I’ve been to Dublin many times for poker tournaments and I usually find myself nodding in confused agreement as an enthusiastic local chats away at me in what sounds like a different language. Well, this time out in the Emerald Isle, they really are talking a different language. French, to be exact.
I’m here for the fourth Winamax Poker Open (WPO), a €550 six-max tournament that has drawn over 1,000 players to the regency Hotel on the outskirts of Dublin city centre. Around three quarters of them are from France, most qualifying for cheap on Winamax. The others, a mix of Irish pros and local punters, blend into the background amid the French takeover. One of the French players even pays homage to the location by wearing an oversized novelty leprechaun hat – and looks just as stupid as the thousands of irishmen who have paved the way for him.
Keep it in the country
Hat hijinks aside, the tournament room is rocking and it’s one of the most fun events of the year. Since its inception in 2010 the Winamax Poker Open has always been a six-handed tournament. Unique curved tables are everywhere in the expansive tournament room, and the players seem to love the action that six-handed poker brings. It’s one of the main reasons why the event has more than tripled in size from an initial 300-strong field in 2010 to the 1,086 entries this year.
Winamax Team pros Davidi Kitai and Sylvain Loosli, a November niner, get off to flying starts and are the men to watch as the field shortens. Kitai, described by Irish pro Daragh Davey as ‘the most bat sh*t mental player I have ever seen’, eventually takes his madness one step too far and crashes out in 17th.
Despite the affordable €550 entry the prizes on offer at the six-handed final table are huge. Over 1,000 entries have created a €530k prizepool, with €80k carved out for the winner (later flattened after a heads-up deal). The final table is a continental affair, with four Frenchmen, including Loosli, one Belgian (2011 WPO runner-up Michael Gathy) and solitary Irishman Marc MacDonnell. Known as ‘Sluglife’ online MacDonnell has been bashing the door down for a major score for a while. After a rollercoaster tournament he has to settle for fourth place after his shove with J♦–5♦ is called by Loosli with A♦-Q♣. A Queen on the river seals it for Loosli, and ensures one of three Frenchmen will be taking a novelty, oversized cheque through French customs.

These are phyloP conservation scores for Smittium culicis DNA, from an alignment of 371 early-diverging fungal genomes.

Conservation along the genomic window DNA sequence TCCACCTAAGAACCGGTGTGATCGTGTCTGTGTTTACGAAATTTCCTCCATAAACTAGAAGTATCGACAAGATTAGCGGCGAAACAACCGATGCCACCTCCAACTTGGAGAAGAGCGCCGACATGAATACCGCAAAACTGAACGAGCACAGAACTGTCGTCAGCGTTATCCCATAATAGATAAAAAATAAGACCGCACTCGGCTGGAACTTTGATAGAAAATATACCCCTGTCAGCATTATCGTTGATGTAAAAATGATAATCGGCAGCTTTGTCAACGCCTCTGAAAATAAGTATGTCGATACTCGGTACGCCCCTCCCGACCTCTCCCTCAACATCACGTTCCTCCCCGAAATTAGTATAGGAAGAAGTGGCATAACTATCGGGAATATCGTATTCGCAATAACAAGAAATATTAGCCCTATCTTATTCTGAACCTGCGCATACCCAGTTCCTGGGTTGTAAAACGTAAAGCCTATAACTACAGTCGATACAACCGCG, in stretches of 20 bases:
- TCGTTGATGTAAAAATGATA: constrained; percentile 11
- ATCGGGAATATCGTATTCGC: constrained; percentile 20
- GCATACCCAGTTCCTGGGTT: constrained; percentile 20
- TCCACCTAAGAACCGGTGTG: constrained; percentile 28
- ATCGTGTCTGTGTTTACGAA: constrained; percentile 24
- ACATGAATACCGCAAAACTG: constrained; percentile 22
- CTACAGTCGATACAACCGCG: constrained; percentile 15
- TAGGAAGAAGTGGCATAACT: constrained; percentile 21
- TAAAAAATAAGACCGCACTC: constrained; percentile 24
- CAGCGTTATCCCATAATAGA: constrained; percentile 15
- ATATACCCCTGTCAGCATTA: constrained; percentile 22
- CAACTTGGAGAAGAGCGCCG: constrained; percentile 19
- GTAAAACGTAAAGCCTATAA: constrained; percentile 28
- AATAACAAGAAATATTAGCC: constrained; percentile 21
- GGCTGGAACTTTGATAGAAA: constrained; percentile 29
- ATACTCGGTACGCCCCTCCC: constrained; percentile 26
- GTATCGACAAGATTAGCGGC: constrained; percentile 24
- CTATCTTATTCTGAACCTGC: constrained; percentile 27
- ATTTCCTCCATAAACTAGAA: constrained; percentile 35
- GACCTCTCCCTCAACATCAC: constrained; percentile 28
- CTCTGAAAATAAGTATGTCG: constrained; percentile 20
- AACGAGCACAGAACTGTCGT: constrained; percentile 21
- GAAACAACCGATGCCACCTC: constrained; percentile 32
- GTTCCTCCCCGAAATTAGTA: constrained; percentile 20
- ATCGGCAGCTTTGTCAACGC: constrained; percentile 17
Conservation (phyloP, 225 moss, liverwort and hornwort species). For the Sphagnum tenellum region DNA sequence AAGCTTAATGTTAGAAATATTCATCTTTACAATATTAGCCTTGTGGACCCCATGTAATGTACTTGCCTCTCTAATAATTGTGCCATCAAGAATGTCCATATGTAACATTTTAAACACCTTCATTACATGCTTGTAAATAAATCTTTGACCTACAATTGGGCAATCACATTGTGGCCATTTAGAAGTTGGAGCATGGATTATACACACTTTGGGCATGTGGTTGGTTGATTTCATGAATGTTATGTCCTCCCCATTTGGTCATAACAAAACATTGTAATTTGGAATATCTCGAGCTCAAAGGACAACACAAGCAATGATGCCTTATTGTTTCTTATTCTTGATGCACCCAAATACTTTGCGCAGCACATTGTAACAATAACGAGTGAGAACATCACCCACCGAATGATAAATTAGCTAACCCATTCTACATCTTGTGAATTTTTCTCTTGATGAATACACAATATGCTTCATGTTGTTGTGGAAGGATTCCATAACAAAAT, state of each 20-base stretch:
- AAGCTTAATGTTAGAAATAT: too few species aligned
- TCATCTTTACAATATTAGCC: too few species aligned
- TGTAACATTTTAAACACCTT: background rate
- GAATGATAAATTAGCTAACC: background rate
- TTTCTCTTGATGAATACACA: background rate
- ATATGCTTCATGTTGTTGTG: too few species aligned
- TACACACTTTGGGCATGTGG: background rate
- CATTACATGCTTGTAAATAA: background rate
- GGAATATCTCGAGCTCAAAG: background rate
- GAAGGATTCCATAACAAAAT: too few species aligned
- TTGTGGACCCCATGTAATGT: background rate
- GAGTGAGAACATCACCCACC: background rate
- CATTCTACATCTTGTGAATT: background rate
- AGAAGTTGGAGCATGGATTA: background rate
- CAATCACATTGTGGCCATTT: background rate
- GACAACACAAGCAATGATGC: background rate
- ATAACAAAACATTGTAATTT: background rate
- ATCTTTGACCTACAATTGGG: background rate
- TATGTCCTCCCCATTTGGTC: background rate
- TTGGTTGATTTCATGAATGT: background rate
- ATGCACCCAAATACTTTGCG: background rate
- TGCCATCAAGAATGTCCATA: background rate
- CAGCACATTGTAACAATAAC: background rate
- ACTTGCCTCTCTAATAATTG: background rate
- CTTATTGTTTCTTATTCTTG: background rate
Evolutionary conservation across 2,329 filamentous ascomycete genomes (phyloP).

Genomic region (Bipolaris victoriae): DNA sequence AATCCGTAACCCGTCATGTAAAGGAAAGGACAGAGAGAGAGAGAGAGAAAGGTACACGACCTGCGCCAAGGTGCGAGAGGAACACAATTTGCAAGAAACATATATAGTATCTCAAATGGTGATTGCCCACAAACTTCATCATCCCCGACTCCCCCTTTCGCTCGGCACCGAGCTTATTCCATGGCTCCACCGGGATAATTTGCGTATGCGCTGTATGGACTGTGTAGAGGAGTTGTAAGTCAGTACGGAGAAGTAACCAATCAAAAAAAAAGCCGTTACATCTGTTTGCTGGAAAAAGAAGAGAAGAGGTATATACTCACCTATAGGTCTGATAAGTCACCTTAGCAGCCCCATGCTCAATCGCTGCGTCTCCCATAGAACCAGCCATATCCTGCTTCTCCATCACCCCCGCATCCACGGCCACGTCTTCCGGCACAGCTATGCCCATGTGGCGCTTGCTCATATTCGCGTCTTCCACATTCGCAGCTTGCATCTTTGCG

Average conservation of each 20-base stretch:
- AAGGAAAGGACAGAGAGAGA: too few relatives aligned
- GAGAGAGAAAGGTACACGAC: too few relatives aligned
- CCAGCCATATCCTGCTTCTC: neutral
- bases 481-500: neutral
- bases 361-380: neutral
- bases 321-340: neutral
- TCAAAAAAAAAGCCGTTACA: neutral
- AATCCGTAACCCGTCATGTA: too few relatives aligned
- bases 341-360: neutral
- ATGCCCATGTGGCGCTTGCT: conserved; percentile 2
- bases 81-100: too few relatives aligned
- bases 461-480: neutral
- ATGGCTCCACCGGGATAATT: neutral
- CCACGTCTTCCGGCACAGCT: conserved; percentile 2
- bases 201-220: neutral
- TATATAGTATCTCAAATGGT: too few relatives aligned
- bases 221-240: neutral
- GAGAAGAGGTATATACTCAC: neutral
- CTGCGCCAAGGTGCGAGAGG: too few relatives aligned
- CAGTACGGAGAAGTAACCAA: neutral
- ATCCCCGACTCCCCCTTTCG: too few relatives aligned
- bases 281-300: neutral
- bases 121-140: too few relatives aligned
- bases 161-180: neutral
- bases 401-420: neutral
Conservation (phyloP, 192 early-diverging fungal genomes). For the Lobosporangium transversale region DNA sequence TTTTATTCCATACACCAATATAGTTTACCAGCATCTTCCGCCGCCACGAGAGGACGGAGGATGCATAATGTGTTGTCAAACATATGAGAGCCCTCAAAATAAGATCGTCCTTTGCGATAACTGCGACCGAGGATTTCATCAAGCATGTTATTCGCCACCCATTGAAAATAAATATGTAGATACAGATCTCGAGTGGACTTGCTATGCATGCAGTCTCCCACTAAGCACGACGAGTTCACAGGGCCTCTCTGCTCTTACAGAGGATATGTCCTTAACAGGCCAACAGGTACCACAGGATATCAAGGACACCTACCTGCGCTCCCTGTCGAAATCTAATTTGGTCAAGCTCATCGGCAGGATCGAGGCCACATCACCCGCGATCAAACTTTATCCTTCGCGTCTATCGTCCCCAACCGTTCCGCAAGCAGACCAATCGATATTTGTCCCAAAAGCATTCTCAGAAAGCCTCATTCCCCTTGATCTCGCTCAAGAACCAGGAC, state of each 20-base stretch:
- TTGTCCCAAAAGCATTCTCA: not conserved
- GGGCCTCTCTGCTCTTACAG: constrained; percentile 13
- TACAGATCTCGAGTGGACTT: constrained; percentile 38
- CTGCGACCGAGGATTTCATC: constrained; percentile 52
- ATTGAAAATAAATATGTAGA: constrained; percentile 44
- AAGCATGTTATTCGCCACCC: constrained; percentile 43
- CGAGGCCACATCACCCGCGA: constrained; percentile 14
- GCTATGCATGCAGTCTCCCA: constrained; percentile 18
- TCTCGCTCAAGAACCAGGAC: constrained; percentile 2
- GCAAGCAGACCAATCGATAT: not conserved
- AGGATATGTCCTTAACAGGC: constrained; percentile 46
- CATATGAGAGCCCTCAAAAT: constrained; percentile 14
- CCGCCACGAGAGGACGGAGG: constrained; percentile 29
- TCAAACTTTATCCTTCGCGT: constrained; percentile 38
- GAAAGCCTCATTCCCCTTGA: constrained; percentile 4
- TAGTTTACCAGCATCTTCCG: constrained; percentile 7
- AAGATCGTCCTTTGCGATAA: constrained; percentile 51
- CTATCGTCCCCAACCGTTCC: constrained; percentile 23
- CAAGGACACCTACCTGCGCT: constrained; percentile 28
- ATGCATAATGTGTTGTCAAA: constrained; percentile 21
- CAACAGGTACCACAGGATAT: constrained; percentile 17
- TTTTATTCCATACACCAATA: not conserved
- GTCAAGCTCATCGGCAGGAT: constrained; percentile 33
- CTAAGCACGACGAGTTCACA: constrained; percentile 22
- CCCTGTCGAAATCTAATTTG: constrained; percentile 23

Viva la France
Frenchman Berlou was next to fall in third place, leaving a David and Goliath match-up between the November Nine’s Loosli and French amateur Jerome Guermeur for the title. Starting the heads-up with only 15BBs Loosli still manages to hang on for three hours before eventually losing a coinflip to crown Guermeur champion. The €60,000 for runner-up is a pittance compared to the potential $8.35m Loosli could win in November but it’s a great confidence boost for the online cash game pro. As the French stream out of Dublin the next morning it’s clear that Winamax know how to put on one hell of a party, and that they are a major new player in the online poker world.
Winamax Poker Open 2013 results:
1. Jerome Guermeur – €75,000
2. Sylvain Loosli – €60,000
3. Pierre Berlou – €40,000
4. Marc MacDonnell – €30,000
5. Guillaurme Mauriaucourt – €24,000
6. Michael Gathy – €19,000
Who are Winamax?
Head of Communications Benjo Dimeo speaks to PokerPlayer about the French firm’s entry into the UK market…
PokerPlayer: How big are Winamax in France?
Benjo Dimeo: According to PokerScout.com [a site which tracks online poker traffic] we have more cash game players than anyone and only just trail PokerStars.fr in tournaments. We have the number one position in the market.
Winamax are now making inroads into the UK market with promotions such as the PokerPlayer Grand prix. Why now?
Creating a friendly community seems to be a big priority?
Why is the Winamax Poker Open in Dublin and not France?
You can find more great features like this in PokerPlayer magazine, available online here.